October 30, 2019
The feet are the foundation of the body and when there is a problem there it extends upward, impacting knees, hips and back, said Dr. James Robinson, endowed chair of sports medicine at the College of Community Health Sciences. He said keeping the feet healthy is crucial to having a high quality of life.
Robinson is also a professor of family medicine and director of the sports medicine fellowship at CCHS. He spoke to Osher Lifelong Learning Institute (OLLI) Mini-Medical School participants on October 23. CCHS operates UMC.
When the feet are affected by maladies such as gout, plantar fasciitis, hammer or claw toes, plantar warts, toenail fungus and athlete’s foot, balance and mobility can be affected. When the feet are too painful to walk on, a patient can lose their independence or be more at risk for a fall.
It is especially important for the geriatric community to maintain proper foot care, Robinson said. With age the ligaments lag, tendons tighten, arches fall, padding thins, the foot widens and there is less moisture and oil in the skin making it prone to cracking. Additionally, these problems are exacerbated when an accompanying condition is present, such as diabetes, obesity or arthritis.
Women are more prone to foot problems as they age because of the shoes they wear earlier in life.
“Women’s shoes are basically earrings for the feet,” Robinson explained. “They have none of the things we look for in a good shoe and can only be called a shoe because they go on the foot.”
A well-fitting shoe needs to have a wide toe box, support for weak arches and fit snuggly at the heel to avoid twisting an ankle. Robinson said to avoid shoes that are too narrow, too short or that are elevated. Shoes that come to a point or press the feet into the front of the shoes can cause hammer or claw toes as well as bunions and corns.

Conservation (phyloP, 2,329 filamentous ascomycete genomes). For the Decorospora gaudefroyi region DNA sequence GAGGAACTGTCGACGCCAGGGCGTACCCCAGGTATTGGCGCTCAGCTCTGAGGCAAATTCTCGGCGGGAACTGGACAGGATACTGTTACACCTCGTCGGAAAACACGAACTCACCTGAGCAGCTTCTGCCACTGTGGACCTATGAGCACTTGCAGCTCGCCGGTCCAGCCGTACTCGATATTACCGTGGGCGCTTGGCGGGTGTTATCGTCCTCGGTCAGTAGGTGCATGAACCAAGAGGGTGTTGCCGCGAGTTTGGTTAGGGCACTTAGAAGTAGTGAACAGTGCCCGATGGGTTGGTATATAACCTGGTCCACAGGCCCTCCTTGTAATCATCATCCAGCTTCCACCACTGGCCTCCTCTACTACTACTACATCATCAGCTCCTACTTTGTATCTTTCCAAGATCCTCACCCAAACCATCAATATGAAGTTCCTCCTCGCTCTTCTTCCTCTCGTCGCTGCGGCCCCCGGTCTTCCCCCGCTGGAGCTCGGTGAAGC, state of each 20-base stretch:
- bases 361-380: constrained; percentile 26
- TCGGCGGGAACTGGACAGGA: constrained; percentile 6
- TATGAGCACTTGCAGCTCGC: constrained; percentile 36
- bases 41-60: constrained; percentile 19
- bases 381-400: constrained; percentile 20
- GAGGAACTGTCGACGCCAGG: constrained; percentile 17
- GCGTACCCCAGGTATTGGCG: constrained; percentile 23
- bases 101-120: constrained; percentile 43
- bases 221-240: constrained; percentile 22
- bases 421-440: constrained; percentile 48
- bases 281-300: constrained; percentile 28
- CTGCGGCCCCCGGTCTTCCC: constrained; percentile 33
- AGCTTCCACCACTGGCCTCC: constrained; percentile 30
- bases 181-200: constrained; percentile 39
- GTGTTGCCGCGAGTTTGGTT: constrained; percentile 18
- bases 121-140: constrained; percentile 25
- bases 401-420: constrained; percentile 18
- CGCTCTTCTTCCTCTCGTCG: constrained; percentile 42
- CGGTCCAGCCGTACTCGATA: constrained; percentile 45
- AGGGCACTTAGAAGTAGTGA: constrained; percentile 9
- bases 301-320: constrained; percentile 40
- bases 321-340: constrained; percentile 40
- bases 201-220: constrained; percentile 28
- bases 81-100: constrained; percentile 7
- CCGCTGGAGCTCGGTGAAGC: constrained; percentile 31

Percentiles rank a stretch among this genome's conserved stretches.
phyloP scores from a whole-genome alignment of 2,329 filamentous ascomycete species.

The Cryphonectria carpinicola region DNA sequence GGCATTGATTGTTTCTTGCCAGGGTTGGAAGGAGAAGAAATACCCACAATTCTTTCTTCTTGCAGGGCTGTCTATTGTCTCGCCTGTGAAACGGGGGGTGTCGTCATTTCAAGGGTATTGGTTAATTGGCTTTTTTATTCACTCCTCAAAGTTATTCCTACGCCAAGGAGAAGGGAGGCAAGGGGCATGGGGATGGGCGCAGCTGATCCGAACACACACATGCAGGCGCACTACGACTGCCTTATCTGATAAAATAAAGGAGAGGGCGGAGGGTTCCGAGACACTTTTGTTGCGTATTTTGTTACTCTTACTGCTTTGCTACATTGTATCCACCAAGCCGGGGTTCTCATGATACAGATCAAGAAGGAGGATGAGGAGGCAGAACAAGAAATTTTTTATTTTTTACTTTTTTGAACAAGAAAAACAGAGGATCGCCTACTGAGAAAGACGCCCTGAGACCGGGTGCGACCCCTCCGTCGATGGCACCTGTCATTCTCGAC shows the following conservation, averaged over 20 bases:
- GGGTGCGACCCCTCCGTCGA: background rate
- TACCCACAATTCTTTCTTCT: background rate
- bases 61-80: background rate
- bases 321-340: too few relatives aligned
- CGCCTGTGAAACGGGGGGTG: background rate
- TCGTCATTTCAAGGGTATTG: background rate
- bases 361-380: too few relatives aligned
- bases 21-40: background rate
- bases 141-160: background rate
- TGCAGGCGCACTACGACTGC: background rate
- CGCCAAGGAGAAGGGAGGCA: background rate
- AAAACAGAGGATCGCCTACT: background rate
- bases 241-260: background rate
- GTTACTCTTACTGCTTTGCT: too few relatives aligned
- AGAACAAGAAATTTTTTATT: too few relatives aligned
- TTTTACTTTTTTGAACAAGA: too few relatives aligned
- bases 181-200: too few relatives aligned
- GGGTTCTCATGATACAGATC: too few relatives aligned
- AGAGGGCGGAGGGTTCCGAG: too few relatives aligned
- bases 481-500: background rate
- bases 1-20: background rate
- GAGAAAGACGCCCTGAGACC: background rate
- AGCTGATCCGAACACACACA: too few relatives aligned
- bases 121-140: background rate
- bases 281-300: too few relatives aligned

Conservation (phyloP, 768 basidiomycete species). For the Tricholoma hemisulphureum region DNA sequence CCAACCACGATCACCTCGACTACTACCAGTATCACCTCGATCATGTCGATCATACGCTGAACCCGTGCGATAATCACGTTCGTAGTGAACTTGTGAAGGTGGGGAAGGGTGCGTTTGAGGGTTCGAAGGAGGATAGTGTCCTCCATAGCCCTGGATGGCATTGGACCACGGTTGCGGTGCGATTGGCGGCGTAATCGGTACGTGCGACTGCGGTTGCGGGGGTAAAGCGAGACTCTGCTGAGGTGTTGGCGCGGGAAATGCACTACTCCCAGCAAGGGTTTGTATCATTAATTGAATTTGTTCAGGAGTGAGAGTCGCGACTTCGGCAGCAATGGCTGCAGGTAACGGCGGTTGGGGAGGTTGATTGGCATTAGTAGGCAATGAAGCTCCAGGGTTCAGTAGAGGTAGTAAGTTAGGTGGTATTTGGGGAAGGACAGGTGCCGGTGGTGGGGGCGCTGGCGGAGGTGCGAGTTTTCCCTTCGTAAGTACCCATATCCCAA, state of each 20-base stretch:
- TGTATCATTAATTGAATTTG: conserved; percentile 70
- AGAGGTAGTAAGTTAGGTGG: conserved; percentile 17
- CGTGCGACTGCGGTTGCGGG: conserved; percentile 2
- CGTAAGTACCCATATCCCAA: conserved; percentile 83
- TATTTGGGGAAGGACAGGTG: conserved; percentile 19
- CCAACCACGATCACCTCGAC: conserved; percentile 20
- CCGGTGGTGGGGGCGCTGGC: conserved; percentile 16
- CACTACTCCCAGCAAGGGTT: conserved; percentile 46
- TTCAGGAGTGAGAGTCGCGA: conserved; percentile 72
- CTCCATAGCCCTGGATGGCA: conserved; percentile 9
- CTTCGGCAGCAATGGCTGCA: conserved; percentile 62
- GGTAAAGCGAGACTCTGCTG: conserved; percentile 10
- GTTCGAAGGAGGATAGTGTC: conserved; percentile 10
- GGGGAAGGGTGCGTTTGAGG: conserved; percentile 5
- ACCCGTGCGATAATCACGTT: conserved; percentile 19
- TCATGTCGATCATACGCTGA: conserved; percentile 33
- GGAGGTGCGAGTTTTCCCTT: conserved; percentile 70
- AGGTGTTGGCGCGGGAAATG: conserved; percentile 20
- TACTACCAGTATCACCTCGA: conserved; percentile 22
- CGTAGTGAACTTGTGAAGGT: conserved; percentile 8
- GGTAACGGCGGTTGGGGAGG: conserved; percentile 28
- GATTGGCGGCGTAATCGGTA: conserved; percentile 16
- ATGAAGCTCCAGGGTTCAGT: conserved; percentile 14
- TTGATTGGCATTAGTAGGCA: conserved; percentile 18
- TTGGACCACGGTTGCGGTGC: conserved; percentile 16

Robinson said it doesn’t stop there. Once a good pair of shoes is found, it should be rotated with another pair daily, so the shoes have a chance to dry out completely before being worn again. This lessens the chance of fungus or athlete’s foot developing.
It is also important to clean the feet thoroughly using a handle scrub brush if necessary, to compensate for mobility issues. A mirror should also be used to check the bottoms of the feet for any warts, cuts, lesions or other abnormalities.
“We often overlook our feet until there is something wrong,” Robinson said. “Taking care of our feet and catching issues before they start is the best way to care for our foundation.”
The Mini Medical School Program, a partnership of the College and UA’s OLLI Program, features lectures provided by College faculty physicians about current topics, issues and advances in medicine and health. OLLI is a member-led program catering to those aged 50 and older.